I will start this post by acknowledging that if you are from the Northeast, it may sound crazy to dedicate an entire blog post to highway service centers. However, for people from the south, like myself, they are an entirely new concept that makes travel, especially with a trailer much easier. So this is for all the southern travelers, to know what expect if you venture to the Northeast. My travel was mainly in New York, Pennsylvania and Ohio so they are three states that I know for sure offer these types of travel centers.
For those who have never traveled in these areas let me summarize the service center or areas as rest area, meets Bucee’s, meets shopping mall. Note that they are found on toll roads and not all highways, but the convenience they offer is worth the tolls. Also, compared to the sky high rates tolls are becoming Texas, theirs are cheap, considering the distance you can drive on them. If these types of service centers were what you could expect for tolls in Texas, I wouldn’t be so bitter about them.
While they look like a standard rest area on the surface, they are so much more. Yes, they have parking for trucks, campers and busses; restrooms, picnic tables and benches outside; and areas to walk you dog, like you expect at a rest area. Where they differ is that if you need gas, food or anything else, you don’t have to make multiple stops. Inside the centers are like a mini shopping mall that offers multiple restaurant chains, a convenient store with pharmacy type items, souvenir shops and some even have stands for local farmer’s to sell in their goods in. There are signs miles before arriving, listing what is available at each one and in some cases, if the fast food anchor store offers a drive through.
Once you have taken care of all your needs, rested and are ready to get back on the road, you can gas on your way out. One of the things I appreciated the most about these service centers was how well they were planned out. When you enter you have a choice of bypassing parking and going straight to gas, if that’s all you need. If you are looking for a break, the parking is first and is well planned, usually offering options for trucks and campers, as well as regular passenger cars, options close to the building. Then when you leave, you go around and merge into the gas station line on the back. It’s a great option to not have to make multiple stops but also addresses the inevitable problem with stops pulling a camper. Let’s be honest, using the bathroom is usually the top priority but at many gas stations it’s hard to park and go in without blocking multiple pumps.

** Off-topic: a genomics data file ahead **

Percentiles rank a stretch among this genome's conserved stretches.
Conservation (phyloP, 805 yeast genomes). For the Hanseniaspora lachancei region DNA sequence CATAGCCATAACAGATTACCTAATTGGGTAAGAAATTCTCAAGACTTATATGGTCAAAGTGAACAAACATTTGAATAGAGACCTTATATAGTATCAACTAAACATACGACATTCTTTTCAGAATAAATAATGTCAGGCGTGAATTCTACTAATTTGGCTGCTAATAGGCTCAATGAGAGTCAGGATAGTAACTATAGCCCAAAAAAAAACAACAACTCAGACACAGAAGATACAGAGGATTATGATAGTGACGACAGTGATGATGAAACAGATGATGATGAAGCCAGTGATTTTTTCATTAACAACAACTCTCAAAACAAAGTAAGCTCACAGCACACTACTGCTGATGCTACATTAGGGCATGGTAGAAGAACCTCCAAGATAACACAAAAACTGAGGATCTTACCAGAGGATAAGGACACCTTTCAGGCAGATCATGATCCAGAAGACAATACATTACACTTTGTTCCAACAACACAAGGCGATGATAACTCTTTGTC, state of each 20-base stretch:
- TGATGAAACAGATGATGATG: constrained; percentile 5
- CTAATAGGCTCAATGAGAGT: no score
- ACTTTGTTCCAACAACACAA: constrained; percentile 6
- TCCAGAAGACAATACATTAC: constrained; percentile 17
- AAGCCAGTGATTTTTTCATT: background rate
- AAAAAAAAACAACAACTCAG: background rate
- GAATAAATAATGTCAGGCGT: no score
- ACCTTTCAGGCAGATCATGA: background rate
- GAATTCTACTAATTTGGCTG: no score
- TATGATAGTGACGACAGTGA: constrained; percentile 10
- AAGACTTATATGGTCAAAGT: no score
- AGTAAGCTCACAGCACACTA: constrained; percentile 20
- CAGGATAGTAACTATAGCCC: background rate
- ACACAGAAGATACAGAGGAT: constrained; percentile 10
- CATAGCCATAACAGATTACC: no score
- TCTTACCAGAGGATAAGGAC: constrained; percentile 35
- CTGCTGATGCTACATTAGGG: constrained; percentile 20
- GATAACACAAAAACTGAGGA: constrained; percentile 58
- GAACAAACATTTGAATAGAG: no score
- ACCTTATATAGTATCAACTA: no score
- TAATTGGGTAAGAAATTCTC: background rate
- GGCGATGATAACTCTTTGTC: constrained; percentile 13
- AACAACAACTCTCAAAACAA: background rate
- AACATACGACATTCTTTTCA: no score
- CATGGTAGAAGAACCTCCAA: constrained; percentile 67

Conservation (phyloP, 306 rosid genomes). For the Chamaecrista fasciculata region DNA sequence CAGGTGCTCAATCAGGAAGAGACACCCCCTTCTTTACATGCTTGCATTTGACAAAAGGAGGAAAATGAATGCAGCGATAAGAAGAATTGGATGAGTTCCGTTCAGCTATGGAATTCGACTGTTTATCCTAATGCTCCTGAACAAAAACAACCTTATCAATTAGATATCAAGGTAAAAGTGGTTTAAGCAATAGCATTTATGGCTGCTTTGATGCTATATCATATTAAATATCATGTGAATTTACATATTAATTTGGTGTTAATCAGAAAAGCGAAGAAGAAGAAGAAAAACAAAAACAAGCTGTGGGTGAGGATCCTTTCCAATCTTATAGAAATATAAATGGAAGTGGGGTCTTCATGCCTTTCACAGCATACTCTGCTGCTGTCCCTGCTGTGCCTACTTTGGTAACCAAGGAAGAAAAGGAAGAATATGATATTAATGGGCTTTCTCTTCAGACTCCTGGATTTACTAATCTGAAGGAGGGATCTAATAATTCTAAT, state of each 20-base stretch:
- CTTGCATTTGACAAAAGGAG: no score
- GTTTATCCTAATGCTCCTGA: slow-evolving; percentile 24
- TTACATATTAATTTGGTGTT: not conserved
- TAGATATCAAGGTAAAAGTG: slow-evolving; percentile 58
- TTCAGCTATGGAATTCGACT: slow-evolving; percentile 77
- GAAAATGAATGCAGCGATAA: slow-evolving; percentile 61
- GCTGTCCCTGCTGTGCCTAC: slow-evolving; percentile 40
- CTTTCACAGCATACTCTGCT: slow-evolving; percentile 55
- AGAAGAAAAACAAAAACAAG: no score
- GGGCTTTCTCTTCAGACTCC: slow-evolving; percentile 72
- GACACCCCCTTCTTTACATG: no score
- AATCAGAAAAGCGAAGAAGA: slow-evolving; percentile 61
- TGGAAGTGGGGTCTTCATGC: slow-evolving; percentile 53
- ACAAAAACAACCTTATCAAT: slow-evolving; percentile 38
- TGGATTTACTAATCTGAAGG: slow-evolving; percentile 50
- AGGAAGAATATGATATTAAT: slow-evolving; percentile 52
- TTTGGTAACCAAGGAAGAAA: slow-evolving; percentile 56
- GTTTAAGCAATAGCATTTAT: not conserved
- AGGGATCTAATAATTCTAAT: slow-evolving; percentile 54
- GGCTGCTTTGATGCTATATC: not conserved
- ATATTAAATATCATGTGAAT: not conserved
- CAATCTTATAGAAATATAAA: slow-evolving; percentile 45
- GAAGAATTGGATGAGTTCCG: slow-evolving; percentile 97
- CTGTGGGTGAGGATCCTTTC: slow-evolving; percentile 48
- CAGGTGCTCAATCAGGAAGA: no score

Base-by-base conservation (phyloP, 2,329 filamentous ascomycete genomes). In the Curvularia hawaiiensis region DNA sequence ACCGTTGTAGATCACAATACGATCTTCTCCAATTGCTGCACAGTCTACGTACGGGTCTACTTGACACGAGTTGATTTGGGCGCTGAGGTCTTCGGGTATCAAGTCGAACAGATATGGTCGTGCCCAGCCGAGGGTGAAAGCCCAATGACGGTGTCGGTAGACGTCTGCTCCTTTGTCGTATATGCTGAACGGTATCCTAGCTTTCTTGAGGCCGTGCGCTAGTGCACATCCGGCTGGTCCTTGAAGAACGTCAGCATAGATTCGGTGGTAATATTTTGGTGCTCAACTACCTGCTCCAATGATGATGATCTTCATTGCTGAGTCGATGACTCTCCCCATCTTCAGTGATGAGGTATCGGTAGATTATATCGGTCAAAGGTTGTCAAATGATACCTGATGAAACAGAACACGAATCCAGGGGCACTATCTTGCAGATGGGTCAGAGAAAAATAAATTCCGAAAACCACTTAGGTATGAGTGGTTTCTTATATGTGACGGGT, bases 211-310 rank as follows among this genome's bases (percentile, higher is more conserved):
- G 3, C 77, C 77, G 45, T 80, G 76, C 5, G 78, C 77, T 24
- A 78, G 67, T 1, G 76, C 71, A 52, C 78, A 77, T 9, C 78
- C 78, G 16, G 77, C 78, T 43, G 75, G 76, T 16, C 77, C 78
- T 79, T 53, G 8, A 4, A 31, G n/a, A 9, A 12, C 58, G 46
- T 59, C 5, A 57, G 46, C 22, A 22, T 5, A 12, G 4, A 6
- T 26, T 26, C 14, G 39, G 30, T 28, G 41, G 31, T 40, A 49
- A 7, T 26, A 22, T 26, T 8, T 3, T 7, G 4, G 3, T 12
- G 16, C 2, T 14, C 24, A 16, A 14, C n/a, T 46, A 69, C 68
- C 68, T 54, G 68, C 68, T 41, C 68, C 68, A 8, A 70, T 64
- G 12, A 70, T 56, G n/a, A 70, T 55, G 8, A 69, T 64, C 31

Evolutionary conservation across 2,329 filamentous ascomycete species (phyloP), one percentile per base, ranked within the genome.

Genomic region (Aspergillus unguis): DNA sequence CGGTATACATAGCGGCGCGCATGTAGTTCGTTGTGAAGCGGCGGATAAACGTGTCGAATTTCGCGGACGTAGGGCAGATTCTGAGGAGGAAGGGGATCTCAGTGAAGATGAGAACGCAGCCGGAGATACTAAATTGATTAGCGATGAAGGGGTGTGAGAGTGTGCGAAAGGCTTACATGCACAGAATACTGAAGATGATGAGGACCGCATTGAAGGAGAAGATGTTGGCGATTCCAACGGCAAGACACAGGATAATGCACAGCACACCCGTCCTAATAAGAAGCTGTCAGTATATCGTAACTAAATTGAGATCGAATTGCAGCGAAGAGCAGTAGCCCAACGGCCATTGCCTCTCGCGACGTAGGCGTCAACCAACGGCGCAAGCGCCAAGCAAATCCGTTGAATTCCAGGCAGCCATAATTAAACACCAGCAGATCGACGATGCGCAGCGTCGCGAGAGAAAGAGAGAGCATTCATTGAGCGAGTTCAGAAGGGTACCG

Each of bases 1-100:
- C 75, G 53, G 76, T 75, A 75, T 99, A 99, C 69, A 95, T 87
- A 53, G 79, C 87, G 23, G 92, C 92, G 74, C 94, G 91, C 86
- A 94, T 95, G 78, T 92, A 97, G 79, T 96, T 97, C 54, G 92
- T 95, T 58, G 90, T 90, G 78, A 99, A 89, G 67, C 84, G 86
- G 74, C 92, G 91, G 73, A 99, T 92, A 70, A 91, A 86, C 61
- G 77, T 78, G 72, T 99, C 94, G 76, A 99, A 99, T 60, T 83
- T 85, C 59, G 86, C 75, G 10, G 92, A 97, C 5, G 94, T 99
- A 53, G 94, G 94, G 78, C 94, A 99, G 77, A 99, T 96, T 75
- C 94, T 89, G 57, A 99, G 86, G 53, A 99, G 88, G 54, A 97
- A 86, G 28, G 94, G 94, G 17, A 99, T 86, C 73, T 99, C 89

Ohio has taken their service areas one step further and show their love of campers by offering overnight parking, with amenities, at select service areas on the Turnpike. I accidentally discovered these little gems on a previous trip, without the teardrop and made a point to try them out on this trip. Note that it is not free, there is a $20 charge that you pay at a self service kiosk, but you get a lot for that and is a better value than a campground for just an overnight stay. For that money you get power hookup, a dump station, potable water access, showers located in individually locked bathrooms and 24 hours of parking. Yes a full 24 hours, means that if you get in late, there is not a set check out time you have to get up and leave by. You also have the food, convenient store and other amenities of the service center, within walking distance. Some also have laundry facilities, but the one I stopped at, did not.
The night I stayed there I knew I would be making a late evening stop and leaving early in the day. Not worth paying for a full service campsite, but I was also at a point where I was running low on water and needed a shower. It was also cold and raining, so power would be nice, especially since I wouldn’t be setting up during daylight hours to use the solar panel. I was the only person there when I stopped around sunset, but a couple other campers stopped during the night. Some have pull through spots, but the one I stopped at was back in. You can find out more information about each service center at https://www.ohioturnpike.org/travelers/service-plazas/overnight-parking-for-rvs-and-travel-trailers.
I know there is a lot debate about how safe rest stops are, but one thing I appreciated here was that there was a regular patrol of state troopers driving through the parking lot. I also appreciated that they have the camper parking segregated from the big rig parking, mainly just because of the noise. Honestly, the view from the spot was just as nice as any campground and I would definitely stay at these again.
One thought on “Northeast Service Centers and Ohio Turnpike Overnight Parking”
Good stuff… thanks for the info.
I am pretty sure I drove the Ohio turnpike in the 90’s when I was running back and forth between Alaska and my original home in Philly, but I never encountered the overnight stops with showers. I sure could have used them after 20 hour days of running the road.
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